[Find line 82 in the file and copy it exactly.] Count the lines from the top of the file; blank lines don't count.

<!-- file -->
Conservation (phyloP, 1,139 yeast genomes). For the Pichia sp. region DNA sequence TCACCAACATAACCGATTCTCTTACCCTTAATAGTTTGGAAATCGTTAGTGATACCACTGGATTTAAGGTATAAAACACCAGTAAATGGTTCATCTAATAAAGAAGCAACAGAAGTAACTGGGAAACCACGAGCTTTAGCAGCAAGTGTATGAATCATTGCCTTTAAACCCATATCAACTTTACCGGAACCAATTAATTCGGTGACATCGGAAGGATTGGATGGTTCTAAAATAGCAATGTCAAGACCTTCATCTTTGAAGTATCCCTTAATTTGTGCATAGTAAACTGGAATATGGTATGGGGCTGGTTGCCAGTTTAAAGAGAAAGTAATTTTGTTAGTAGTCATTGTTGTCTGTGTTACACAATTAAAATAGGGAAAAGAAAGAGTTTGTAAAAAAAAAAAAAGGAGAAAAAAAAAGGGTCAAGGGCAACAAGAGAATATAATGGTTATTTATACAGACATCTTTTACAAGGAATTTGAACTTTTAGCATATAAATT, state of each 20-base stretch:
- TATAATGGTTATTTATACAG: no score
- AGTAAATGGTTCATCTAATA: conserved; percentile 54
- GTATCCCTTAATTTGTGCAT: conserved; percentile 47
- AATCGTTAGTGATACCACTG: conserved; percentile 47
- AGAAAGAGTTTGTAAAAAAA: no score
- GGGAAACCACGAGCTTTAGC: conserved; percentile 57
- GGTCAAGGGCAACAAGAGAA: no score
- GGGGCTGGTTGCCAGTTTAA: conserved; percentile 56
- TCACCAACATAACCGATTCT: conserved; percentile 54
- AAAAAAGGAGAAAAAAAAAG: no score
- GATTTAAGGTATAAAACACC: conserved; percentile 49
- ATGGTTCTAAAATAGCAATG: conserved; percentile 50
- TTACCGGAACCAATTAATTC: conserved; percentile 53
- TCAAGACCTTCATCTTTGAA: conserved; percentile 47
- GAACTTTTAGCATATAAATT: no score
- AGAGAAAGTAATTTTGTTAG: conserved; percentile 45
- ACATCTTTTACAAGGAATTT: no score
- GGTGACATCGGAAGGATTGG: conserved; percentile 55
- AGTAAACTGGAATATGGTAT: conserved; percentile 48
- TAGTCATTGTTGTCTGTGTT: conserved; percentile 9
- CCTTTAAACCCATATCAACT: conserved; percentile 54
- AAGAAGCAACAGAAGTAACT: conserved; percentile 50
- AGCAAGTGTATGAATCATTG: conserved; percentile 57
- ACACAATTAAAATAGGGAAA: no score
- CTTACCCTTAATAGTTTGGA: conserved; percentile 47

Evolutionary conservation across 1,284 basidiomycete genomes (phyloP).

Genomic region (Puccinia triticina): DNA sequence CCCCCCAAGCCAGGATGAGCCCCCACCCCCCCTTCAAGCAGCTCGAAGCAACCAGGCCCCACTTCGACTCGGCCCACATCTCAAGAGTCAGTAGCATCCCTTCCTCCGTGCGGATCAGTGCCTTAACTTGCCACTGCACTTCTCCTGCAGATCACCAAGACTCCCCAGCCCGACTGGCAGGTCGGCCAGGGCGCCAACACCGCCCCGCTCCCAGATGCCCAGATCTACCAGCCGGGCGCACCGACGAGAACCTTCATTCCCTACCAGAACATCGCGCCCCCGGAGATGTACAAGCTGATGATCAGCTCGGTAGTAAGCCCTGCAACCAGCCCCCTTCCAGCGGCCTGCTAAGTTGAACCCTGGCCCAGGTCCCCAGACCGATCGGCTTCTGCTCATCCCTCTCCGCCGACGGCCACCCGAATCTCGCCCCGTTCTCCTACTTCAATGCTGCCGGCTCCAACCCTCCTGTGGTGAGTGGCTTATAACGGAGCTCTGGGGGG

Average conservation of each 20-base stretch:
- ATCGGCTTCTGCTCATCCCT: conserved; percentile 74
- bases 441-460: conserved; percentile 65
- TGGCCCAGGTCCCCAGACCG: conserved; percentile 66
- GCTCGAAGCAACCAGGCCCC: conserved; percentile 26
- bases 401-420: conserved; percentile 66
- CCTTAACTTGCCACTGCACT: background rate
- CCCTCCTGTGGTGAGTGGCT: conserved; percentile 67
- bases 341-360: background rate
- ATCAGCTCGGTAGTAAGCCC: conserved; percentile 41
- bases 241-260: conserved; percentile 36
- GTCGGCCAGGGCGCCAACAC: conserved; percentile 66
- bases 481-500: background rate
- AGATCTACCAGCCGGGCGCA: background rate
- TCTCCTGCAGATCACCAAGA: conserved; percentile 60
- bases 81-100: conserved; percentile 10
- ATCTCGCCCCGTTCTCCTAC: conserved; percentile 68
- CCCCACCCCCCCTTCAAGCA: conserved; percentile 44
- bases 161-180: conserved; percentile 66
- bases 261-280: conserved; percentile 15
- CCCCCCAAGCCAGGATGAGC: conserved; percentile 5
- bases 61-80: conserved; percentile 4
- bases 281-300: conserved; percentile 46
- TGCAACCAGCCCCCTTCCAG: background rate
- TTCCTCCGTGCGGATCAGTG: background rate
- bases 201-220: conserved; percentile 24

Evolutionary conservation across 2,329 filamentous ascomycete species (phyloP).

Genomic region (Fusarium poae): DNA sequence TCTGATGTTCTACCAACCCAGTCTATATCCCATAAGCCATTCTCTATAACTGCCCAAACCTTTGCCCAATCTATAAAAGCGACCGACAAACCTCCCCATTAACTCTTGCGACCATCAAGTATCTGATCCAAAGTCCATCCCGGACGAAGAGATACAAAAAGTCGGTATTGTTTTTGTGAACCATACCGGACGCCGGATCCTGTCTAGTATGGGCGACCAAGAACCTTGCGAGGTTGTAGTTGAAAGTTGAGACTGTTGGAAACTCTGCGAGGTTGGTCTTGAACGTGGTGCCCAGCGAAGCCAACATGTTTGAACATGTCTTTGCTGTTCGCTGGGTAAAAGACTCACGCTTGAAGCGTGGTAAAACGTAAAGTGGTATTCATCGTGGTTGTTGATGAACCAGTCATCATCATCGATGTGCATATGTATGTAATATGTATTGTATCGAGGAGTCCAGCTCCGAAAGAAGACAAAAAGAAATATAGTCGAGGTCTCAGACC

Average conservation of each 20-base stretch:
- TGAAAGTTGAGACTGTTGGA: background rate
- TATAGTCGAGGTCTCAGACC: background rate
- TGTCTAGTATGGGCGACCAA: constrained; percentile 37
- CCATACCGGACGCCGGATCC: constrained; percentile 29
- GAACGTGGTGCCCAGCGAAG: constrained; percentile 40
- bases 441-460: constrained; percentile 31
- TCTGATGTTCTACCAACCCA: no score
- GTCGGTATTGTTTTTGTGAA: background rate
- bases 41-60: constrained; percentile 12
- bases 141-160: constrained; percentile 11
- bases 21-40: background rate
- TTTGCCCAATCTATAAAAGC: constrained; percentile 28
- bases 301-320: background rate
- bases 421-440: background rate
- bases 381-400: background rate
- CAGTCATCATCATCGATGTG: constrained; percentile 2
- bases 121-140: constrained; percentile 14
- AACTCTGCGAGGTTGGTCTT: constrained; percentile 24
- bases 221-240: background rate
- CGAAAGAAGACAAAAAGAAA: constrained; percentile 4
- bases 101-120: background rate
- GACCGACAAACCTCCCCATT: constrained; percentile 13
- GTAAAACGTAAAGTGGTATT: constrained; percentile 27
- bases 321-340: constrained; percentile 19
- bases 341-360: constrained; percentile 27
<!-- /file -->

- bases 341-360: constrained; percentile 27